Linda Walter – who co-created the Susie Q. Smith comic strip in the 1940s with then-husband Harold ‘Jerry’ Walter – will have her remains laid to rest this week. The cartoonist and illustrator had died in 2009 but without known descendants her cremated remains had been left unclaimed at a local funeral home in Upstate New York, only to be discovered by a volunteer at Wiltwyck Rural Cemetery. A memorial service and burial will take place on Thursday at the Woodstock Artists Cemetery.

A photo believed to be of Harold ‘Jerry’ Walter & Linda Walter working on Susie Q. Smith


On June 28, Wiltwyck Rural Cemetery posted to Facebook, saying:

“The Woodstock community and the artistic world at large are invited to join in a heartfelt memorial service and burial to honor the life and artistic contributions of the late illustrator Linda Walter. The talented mind behind the beloved Susie Q. Smith comic strip, Linda’s memorial service will take place on Thursday, July 6, 2023 at 1:00pm at the Woodstock Artists Cemetery. Despite the absence of known descendants, it is our sincere hope that the artistic community will come together to celebrate Linda’s remarkable life and pay tribute to her exceptional artwork.”

Wiltwyck detail how it took so long to lay the creator to rest:

“For many years, Linda’s cremated remains went unclaimed at a local funeral home and were recently delivered to the Mausoleum at Wiltwyck Cemetery in Kingston NY. In a touching discovery, the dedicated volunteer staff at Wiltwyck Cemetery uncovered information that a plot of land in the Woodstock Artists Cemetery had been reserved years ago as Linda’s final resting place. In light of this revelation, it is only fitting that Linda’s memorial service and burial be held at the place she was intended to rest eternally, surrounded by the artistic community she was an integral part of.”

Linda Walter was part of a creative team behind a number of syndicated comic strips in the mid ‘40s, before finding success with the character Susie Q. Smith. 

According to comic strip historian Allan Holtz, on his Stripper’s Guide blog:

Susie Q. Smith, whose title was often abbreviated by lazy typesetters as just Susie Q, debuted with King Features on the first day of 1945, and garnered enough clients to be considered at least a modest success. The panel about a teenage girl hit all the familiar hot buttons — dating, school, dealing with parents and siblings. What set it apart, at least slightly, was that it was unusually frank about Susie’s romantic life. Susie and her pals are often depicted in the midst of communal make-out sessions, something you’d rarely if ever see in the typically modest teenage features like Harold Teen, Aggie Mack and the like. For some reason the newspaper comics page could not rise to the level of frankness of popular movies and radio shows, and teens in the newspaper were, other than Susie, almost embarrassingly unsexual.”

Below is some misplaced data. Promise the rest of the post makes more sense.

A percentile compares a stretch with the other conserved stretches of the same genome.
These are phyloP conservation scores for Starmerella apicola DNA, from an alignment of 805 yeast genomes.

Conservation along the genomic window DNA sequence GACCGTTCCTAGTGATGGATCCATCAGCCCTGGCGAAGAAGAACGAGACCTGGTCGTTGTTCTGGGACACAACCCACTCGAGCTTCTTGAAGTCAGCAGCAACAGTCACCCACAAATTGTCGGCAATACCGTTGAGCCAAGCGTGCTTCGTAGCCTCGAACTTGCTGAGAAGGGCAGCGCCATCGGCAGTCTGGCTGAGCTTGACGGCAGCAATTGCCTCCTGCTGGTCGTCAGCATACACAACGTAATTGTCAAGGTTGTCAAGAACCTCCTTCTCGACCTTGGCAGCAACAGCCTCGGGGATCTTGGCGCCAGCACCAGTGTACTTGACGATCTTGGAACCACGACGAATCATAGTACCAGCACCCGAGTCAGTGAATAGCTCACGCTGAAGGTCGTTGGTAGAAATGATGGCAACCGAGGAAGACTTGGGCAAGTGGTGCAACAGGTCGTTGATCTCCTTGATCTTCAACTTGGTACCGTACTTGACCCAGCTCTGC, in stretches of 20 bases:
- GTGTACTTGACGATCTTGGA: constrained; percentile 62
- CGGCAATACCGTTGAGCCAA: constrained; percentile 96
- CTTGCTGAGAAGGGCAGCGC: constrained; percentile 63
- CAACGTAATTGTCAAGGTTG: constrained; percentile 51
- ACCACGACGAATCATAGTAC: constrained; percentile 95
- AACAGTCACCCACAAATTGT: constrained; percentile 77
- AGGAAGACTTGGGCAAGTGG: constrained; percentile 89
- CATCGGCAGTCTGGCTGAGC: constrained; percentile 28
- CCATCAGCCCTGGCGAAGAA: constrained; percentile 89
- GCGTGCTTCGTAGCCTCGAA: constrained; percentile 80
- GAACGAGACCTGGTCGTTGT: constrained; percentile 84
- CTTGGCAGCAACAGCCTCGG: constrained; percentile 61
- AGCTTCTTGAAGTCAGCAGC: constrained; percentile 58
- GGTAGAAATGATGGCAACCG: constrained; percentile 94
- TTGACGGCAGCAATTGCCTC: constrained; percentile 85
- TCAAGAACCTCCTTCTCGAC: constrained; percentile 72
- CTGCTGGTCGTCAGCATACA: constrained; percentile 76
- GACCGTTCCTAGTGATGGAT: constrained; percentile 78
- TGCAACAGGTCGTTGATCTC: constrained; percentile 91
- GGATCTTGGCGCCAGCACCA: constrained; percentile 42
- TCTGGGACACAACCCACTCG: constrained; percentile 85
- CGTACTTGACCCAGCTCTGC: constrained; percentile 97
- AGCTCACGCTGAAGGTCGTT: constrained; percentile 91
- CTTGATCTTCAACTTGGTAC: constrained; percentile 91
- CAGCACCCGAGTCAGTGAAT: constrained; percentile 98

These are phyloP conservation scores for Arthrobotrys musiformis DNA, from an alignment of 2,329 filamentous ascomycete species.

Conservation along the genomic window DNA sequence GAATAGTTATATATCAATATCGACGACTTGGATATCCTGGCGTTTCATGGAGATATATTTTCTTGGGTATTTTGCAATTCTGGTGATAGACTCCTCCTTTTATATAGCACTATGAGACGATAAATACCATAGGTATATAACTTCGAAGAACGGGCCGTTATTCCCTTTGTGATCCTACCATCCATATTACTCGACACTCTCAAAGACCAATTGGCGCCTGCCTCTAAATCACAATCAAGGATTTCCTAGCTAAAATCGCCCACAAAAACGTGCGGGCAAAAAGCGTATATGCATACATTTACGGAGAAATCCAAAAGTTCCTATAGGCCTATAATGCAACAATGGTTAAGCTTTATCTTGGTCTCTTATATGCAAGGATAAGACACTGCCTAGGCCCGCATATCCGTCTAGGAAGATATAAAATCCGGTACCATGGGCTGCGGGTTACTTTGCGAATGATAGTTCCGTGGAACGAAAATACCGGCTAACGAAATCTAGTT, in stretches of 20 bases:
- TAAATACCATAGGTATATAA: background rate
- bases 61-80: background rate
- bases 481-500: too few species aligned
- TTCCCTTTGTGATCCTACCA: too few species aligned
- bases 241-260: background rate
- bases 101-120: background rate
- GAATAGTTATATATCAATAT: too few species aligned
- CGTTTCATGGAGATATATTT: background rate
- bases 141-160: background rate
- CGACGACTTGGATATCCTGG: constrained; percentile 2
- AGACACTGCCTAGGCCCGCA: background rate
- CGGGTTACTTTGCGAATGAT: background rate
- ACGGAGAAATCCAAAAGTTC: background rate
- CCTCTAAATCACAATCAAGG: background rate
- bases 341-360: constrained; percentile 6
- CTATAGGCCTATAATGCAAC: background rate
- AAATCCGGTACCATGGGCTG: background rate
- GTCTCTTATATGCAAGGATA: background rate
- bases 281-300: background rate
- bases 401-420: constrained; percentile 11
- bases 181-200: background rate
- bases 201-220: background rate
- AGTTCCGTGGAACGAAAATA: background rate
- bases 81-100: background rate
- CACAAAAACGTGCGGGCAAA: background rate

The Susie Q. Smith cartoon – with a byline of “Linda and Jerry Walter” – began as a single panel strip at King Features in early 1945 before expanding into a longer form strip following a move to the McNaught Syndicate in 1953. The strip continued to run until November 28, 1959. Typically Jerry wrote the story and Linda would work on the art. Dell Comics produced a comic book edition of the title for four issues between 1951 to 1954, containing only original material. Prior to Susie Q. Smith, the pair had an earlier success with Jellybean Jones, under the shared pseudonym Frank Walter, which ran from March 1946 to January 1950.

Susie Q. Smith initially ran as a syndicated single-panel cartoon

The Susie Q. Smith strip has often been compared thematically and visually with Archie Comics, which predated the strip by a few years. Toonopedia says it was “not exactly an imitator, because Archie, who had started only four years earlier, hadn’t yet become popular enough to spawn imitators” adding that the Susie Q. Smith strip fell more into being “part of his genre.” That said, the dramatically rising popularity of Archie in the 1950s has been considered a factor in the downfall of the Susie Q. Smith strip. The Walters rebounded with a new single-panel cartoon that centered around the lives of senior citizens. The Lively Ones (also titled The Oldtimers) ran for an all-too-brief two years, from May 1965 to February 1967, initially at Newsday Specials before moving to Chicago Tribune-New York News Syndicate. 

Regarding Linda Walter’s own life, information is hard to come by. A post by Alex Jay on the aforementioned Stripper’s Guide blog attests to this and tracked down some details. It is believed that Linda may have been born in 1918 as Ethelynde Stimpson, and married Harold in October 1940. She was born in New Jersey but grew up around Westchester County. Census data has her working as a secretary for a welding and metal company in Cranford, New Jersey. After marriage, the pair worked for a time at an advertising agency and resided in Woodstock. Linda Walter was seemingly divorced from her creative partner Harold, who died in November 2007. His obituary mentions another wife who pre-deceased him in January of that year. Both are buried in Pine View Cemetery, Warren County, New York. Linda’s last known residence was Lake Hill, Ulster County, New York.

The memorial service and burial will take place Thursday, July 6, 2023, at 1:00 pm at the Woodstock Artists Cemetery. Contact Matthew Sirni for more information. 845-331-0199


  1. Looking over Linda’s art on google images — she was super-talented. It’s too bad she didn’t work for Archie after Susie Q. ended; her cartooning was easily as good as or better than Dan DeCarlo, Al Hartley or Stan Goldberg.

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